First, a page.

During an interview, Ted Bundy, a notorious serial killer and necrophiliac, once said, “I don’t feel guilty for anything. I feel sorry for people who feel guilt.”
I am fascinated by what creates monsters, and today, murderer’s market delves into the darkness, in hopes of understanding it.
During a conversation at a brunch this past weekend, I had the opportunity to discuss psychopathy, and all though all psychopaths or those suffering from psychopathy are not murderers, I find that giving my characters true characteristics and traits, helps to create three-dimensional characters. As such, when I write, I try to create well-rounded characters that speak, and it is then necessary to understand my character’s traits and personality, or it can turn into a gazelle being trapped with a lion type of situation.
According to a recent article from Psychology Today, called What is a Psychopath?, the term psychopath is used in reference to “a more serious disorder, linked to genetic traits, producing more dangerous individuals, while continuing to use “sociopath” to refer to dangerous people who are seen more as products of their environment, including their upbringing. Other researchers make a distinction between “primary psychopaths,” who are thought to be genetically caused, and “secondary psychopaths,” seen as more a product of their environments.” What this means to me is that some psychopaths are such because of nature, while others are created through nurture, or life’s experiences, which reminds me of the age old debate and discussion of nature versus nurture in that can a psychopath be made.
According to the article,Dr. Robert Hare: Expert on the Psychopath, by Katherine Ramsland, Robert D. Hare, Ph.D, an expert on psychopathy and the developer of the psychopathic checklist revisited, and his associates clarified the known diagnostic criteria and offered potential approaches for assessing and treatment psychopathy. Psychopathy is characterized by some of the following traits:
- lack of remorse or empathy
- shallow emotions
- low frustration tolerance
- episodic relationships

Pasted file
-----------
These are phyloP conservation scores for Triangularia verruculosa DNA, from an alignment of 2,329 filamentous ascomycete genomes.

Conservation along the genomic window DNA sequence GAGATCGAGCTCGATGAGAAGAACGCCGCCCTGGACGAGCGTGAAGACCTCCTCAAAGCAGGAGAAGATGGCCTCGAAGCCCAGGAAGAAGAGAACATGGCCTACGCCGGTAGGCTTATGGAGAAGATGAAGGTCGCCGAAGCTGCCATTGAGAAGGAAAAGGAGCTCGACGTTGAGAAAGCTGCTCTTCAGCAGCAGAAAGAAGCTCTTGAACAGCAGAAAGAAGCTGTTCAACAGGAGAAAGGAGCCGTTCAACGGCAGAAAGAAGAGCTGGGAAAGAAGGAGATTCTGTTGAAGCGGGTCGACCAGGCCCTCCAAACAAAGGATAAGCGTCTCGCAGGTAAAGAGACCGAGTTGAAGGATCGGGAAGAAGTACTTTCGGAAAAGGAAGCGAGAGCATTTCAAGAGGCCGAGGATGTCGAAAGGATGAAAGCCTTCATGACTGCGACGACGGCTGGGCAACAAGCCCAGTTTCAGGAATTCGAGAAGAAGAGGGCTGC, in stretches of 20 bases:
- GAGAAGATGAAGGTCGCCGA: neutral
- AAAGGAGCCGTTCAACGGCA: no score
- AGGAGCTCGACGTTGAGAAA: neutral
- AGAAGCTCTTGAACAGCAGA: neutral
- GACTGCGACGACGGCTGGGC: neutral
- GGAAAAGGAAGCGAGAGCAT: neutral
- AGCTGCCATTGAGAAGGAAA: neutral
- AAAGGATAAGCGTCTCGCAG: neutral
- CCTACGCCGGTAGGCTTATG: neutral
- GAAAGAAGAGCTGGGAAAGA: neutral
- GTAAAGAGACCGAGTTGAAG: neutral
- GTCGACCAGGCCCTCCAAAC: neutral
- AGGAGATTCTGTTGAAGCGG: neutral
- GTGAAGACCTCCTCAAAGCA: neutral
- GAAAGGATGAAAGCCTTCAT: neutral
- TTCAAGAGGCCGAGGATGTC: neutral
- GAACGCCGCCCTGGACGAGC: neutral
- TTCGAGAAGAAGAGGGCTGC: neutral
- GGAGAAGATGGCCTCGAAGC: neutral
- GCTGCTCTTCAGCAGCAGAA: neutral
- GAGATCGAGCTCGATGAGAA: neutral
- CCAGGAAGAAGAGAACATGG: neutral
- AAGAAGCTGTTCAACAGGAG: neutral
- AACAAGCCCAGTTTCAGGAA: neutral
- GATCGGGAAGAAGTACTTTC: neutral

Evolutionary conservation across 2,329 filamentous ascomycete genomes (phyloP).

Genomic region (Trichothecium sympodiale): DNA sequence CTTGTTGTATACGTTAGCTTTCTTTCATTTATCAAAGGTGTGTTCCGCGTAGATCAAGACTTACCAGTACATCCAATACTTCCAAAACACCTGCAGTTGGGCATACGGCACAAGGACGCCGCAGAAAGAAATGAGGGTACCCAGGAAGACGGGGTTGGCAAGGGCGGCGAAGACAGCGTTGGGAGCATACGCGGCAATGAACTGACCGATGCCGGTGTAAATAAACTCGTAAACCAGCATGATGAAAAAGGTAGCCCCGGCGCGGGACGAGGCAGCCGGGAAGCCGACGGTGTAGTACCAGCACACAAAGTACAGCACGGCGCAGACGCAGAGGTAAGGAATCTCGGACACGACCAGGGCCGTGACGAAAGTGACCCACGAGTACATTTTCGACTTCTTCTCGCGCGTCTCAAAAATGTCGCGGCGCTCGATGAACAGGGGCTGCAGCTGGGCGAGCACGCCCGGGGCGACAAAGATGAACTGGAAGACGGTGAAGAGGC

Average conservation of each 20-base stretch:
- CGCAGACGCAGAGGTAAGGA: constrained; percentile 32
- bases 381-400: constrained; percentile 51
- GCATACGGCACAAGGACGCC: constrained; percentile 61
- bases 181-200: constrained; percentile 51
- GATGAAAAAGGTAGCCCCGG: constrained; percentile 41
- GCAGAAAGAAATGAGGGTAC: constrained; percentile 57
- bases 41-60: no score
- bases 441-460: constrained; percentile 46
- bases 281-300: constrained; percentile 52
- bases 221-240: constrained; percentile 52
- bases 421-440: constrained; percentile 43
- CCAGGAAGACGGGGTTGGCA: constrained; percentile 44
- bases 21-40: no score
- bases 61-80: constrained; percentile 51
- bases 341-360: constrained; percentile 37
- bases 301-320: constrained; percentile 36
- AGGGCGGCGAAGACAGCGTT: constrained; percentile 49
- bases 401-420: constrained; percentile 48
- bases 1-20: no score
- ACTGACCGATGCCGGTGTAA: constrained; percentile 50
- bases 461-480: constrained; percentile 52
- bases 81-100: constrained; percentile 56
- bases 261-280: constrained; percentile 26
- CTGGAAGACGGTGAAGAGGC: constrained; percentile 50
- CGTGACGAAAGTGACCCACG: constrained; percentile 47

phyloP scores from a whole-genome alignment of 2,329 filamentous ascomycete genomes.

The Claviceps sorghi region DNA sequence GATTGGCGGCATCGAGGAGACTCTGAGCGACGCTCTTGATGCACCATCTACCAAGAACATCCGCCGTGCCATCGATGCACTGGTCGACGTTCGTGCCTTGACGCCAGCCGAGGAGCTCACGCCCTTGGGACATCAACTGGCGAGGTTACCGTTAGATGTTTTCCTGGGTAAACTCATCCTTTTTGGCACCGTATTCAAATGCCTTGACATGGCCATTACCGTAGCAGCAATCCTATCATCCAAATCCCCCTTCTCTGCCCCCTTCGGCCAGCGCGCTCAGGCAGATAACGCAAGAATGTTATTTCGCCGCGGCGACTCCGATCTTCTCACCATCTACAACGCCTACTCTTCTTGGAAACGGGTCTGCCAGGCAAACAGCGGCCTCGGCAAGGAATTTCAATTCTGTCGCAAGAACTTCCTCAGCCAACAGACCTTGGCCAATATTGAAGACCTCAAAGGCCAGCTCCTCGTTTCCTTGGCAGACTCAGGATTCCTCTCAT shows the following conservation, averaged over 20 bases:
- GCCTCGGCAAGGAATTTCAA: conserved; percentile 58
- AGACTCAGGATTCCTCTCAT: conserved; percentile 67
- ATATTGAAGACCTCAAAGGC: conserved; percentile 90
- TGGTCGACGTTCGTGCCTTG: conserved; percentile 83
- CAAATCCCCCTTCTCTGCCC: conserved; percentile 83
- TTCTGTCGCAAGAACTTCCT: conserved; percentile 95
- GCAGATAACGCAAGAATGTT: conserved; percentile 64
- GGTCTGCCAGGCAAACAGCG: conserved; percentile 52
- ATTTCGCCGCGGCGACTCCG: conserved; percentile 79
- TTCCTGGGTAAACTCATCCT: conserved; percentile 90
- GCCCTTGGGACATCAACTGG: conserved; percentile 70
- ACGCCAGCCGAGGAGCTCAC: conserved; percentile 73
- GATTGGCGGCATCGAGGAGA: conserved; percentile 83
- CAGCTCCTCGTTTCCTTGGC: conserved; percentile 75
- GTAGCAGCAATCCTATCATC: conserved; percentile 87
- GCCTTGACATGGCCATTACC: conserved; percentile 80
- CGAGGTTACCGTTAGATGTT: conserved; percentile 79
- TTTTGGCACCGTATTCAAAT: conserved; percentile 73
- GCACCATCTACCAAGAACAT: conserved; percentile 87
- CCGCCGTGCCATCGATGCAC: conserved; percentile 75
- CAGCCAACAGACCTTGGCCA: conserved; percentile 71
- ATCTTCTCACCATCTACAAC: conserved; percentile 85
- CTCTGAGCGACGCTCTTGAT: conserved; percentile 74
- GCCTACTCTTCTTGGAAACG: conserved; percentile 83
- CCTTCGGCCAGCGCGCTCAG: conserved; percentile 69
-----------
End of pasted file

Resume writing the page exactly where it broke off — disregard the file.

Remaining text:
- parasitic lifestyle
- persistent violation of social norms
Just as in the quote from Ted Bundy as stated above, and his lack of feelings of guilt, Hare does describe cases of conscienceless killers who appeared to show no human feeling for their victims. The violence of the psychopath “is likely to be more predatory, motivated by identifiable goals, and carried out in a calculated manner without an emotional context. They tend not to commit crimes of passion, such as during a domestic dispute or extreme arousal…. Because they don’t understand the feelings of others and don’t feel remorseful for harming them, psychopaths can easily rationalize their violence or deception as acceptable behavior.” See Dr. Robert Hare: Expert on the Psychopath.
The discussion of psychopathy, as provided by Ramsland in her article on Hare, provides great gems, which I find intriguing for my research, including:
“Some theorists believe that psychopaths may be motivated by weak emotions breaking through weaker restraints.They may simply be reacting, showing off or exerting control as a means of proving themselves. For the most part, their crimes are cold-blooded, and they felt excited by them rather than guilty. In those who are serial killers, there appears to be a strong tendency toward sadism.”
“The point is, these offenders find victims easily because they were glib, charming, manipulative, and predatory, while their victims are generally naive. Psychopaths would realize less success if their targeted victims were savvier.”
And, of course,
“Hare does not think that psychopathy is caused by brain damage.Instead, he says, “there are anomalies in the way psychopaths process information.”
With this in mind, I continued my research to look at law enforcement, and how they are dealing with psychopathy. According to a 2012 FBI Bulletin, “Psychopaths are incapable of identifying with or caring about the emotional pain that they have caused victims or their families, so any strategy to appeal to the psychopath’s conscience probably will be met with failure and frustration.” See: The Language of Psychopaths This then means that the usual tactics used during police interrogations will not be as successful with the psychopath as with the the non-psychopath. As Hare stated earlier, psychopaths are calculated in what they do. It appears to be a game of chess, where the thrill is not just the violence they perpetuate, but also the game of cat and mouse they think they are playing well.
My research continues to take me to uncharted territory, for me at least, as I create plots, and come to understand the diverse thinking of the characters, who’ve appeared. As my series moves from plot to character driven, I can’t wait to see what these unique characters are capable of doing next.
And you? What are your thoughts on psychopathy? Do you agree with Hare and the FBI? What tips or tricks are needed to stay safe, and how do you deal with the psychopaths in your life? Leave a comment below!
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As a crime fiction writer, Tina Glasneck loves into her research, and enjoys creating characters filled with unique goals, personalities and traits. Her research often proves useful and not just for creating fiction. It is not just about learning something new, but also learning something useful. Learn more about Tina at www.TinaGlasneck.com